The Walk of Shame
My husband’s doctor helped him into a jock strap, and then I helped with his pants. A nurse went over what to expect from the incisions, how long healing would take, and the importance of having a sperm sample tested at 90 days before engaging in unprotected sex. Free to go, my husband and I walked down the hall together, me supporting him while he shot finger guns at everyone in sight. The staff along the hallway did their best not to make eye contact as I’m sure they knew exactly why we were there, but I saw some snickers. I mean, these weren’t normal finger guns; they were, “I’m high on valium, I’ve got freshly cut balls, and I have no idea what’s happening right now,” finger guns. Then we walked through the very full waiting room and went to the car, which was fortunately very close to the door.
We had already planned several days for my husband to recover, but I was really glad once I saw how intense the vasectomy was. His procedure was on a Thursday morning, and there was an understanding that I wouldn’t expect anything from him until Monday. His job was to rest in bed, watch movies, and take naps. My job was to take care of him and appreciate the fact that he’d done the thing he really didn’t want to do.
Within three or four days, he was feeling pretty good and didn’t need pain meds. It was a couple of weeks before things really felt normal, but then he was good to go. The recovery didn’t take long, but it wasn’t exactly the, “Oh, it’s just a quick snip, and they’re good after a couple of days!” we women are quick to assume.
The Right Decision for Us
I’d begun considering a tubal ligation after reading another mom’s account, but my husband and I opted for him to have the vasectomy instead. Now that I know what I know, I wish I’d looked into having my tubes tied a little more. It was in the back of my mind in case my husband continued putting the vasectomy off or if insurance complicated things, but it wasn’t as serious an option as I wish I’d made it.
Things went really well overall, and we got the all-clear at the 90-day mark. We felt a huge weight lift off our shoulders once the procedure was completed, and having the confirmation that, well, one of us was sterilized allowed new freedom.
For anyone considering a vasectomy for your husband, my message is that it’s an amazing option my family has found worthwhile. I’d also say be patient with your man, understand it’s not as simple as we are all led to believe, and prepare to be a true support when you’re needed most.
The Tips You Need as You Prepare for the Vasectomy
Find the right doctor.
My obstetrician suggested we use a urologist, not a general surgeon. Urologists understand a lot more about the area they’ll be cutting, and issues afterward are less common. (Yes, we do know people who had slight issues requiring follow-up visits. One friend even required another surgical procedure. Use a urologist, and do your research on him or her.)
Get the right supplies ahead of time.
- Jockstraps. Get at least three. These are needed to support the testicles after surgery. Be sure you take one along the day of the procedure! My husband’s formula was a three-layer approach: jockstrap, two circular ice packs, tight underwear. Jocks need to be washed just like underwear, so have backups to keep from being left without one.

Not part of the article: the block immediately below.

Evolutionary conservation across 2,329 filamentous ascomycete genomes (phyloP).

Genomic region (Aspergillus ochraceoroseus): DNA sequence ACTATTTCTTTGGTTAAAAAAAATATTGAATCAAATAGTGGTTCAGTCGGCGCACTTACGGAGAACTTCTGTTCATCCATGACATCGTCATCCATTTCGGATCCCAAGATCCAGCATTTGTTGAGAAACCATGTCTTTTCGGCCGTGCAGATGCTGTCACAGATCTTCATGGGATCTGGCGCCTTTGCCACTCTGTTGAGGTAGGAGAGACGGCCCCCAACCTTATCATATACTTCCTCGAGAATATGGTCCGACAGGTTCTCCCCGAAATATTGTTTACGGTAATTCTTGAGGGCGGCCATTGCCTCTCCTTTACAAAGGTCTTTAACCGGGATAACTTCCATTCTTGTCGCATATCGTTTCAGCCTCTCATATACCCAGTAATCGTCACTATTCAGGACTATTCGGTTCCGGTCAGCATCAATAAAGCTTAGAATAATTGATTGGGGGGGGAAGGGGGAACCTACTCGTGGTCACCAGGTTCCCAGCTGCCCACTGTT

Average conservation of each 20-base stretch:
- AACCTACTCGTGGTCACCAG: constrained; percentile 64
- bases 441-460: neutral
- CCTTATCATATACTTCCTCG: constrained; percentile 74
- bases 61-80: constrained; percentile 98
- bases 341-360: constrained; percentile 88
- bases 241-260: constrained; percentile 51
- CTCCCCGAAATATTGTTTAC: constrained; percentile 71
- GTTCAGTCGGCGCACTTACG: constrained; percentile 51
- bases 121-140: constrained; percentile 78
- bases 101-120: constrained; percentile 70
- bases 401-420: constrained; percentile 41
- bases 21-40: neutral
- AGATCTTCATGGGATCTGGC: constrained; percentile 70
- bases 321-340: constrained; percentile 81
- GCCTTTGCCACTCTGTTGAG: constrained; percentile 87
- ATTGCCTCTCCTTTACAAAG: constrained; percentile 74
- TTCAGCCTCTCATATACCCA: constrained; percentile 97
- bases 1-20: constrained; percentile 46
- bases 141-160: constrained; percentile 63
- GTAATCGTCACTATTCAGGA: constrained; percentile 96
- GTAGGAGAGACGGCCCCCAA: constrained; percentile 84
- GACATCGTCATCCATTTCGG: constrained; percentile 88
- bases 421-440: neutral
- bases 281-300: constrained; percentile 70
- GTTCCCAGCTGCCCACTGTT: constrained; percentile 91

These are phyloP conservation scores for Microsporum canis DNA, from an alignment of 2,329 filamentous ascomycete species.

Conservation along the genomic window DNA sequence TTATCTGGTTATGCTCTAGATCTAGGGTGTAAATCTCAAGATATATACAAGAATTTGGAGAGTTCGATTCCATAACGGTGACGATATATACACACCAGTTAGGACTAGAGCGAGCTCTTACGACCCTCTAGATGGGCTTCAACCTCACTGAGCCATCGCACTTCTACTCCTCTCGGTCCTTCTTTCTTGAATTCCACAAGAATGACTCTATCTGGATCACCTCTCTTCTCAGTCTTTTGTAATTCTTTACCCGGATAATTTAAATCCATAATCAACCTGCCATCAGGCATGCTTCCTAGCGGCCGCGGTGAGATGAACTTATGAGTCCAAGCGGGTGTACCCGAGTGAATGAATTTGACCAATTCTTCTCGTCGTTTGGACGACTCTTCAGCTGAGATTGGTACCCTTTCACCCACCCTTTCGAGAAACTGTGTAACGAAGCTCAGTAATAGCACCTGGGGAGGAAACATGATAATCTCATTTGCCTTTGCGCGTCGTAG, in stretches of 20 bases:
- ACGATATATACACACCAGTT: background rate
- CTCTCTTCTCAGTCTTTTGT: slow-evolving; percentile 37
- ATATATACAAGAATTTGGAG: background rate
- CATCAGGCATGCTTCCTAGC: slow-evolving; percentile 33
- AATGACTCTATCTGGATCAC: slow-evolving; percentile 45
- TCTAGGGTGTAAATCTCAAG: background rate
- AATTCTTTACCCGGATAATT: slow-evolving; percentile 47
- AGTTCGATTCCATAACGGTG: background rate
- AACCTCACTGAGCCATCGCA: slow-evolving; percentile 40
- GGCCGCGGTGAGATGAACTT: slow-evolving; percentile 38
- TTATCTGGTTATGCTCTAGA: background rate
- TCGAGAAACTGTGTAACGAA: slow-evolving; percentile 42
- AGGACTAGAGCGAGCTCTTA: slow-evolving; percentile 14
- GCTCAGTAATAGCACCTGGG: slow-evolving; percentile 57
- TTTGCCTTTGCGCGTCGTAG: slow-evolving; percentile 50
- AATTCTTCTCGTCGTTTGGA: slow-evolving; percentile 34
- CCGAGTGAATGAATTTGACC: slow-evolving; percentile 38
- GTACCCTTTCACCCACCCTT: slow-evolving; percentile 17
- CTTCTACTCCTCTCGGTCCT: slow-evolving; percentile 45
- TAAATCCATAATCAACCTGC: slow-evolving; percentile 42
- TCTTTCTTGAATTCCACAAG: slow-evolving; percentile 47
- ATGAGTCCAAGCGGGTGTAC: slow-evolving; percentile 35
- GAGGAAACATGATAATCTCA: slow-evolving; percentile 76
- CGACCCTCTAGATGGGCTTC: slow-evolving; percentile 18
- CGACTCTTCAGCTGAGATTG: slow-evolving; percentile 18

- Small ice packs or frozen vegetables. My husband had a thing about sticking frozen foods on his balls, so he opted for these. He said they were perfect, so there you go.
- Gauze pads. These are cheap, so grab two boxes.
- Tight underwear. If you don’t have tighty whities in the house, you’ll want to grab some.
- Elastic pants. Your husband will need to wear elastic pants the day of the procedure, and he’ll probably want to avoid denim for a few days.
- Books, movies, snacks, and whatever the heck else your husband wants to entertain himself while being left alone. Give him the rest he has earned; it will help his recovery time tremendously.
Stay on top of the pain meds.
My husband was only given one Valium for the procedure, and the instructions were to take Advil and/or Tylenol from there. I set a timer and made sure he had fresh ice packs and his pain meds the first couple of days, but then he took over. When I asked him what advice he had for anyone scheduling a vasectomy, he said stay on top of the meds. From him: “I fell asleep once and missed a round of painkillers. It felt like my balls had been hit really hard, and they just wouldn’t stop aching. You women won’t understand this description, but your husbands will.” Stay on top of the pain.
There are times in life when it’s okay to poke fun at your spouse, and there are times it’s not. I’d say the days following a vasectomy are times it’s not. If your husband is down for that, cool, but if he’s not, be respectful. My husband definitely didn’t want to hear any jokes while he was recovering, so I bit my tongue. No comments about what I’d been through birthing our kids, nothing along the lines of how it can’t be that bad, and definitely no jokes about being snipped. Was I tired from taking care of my kids and being a nurse of sorts? Absolutely. Did I still realize nothing good could come from sarcasm? Fortunately, yes. My kindness during my husband’s recovery went a long way, and he told me later how much he appreciated it.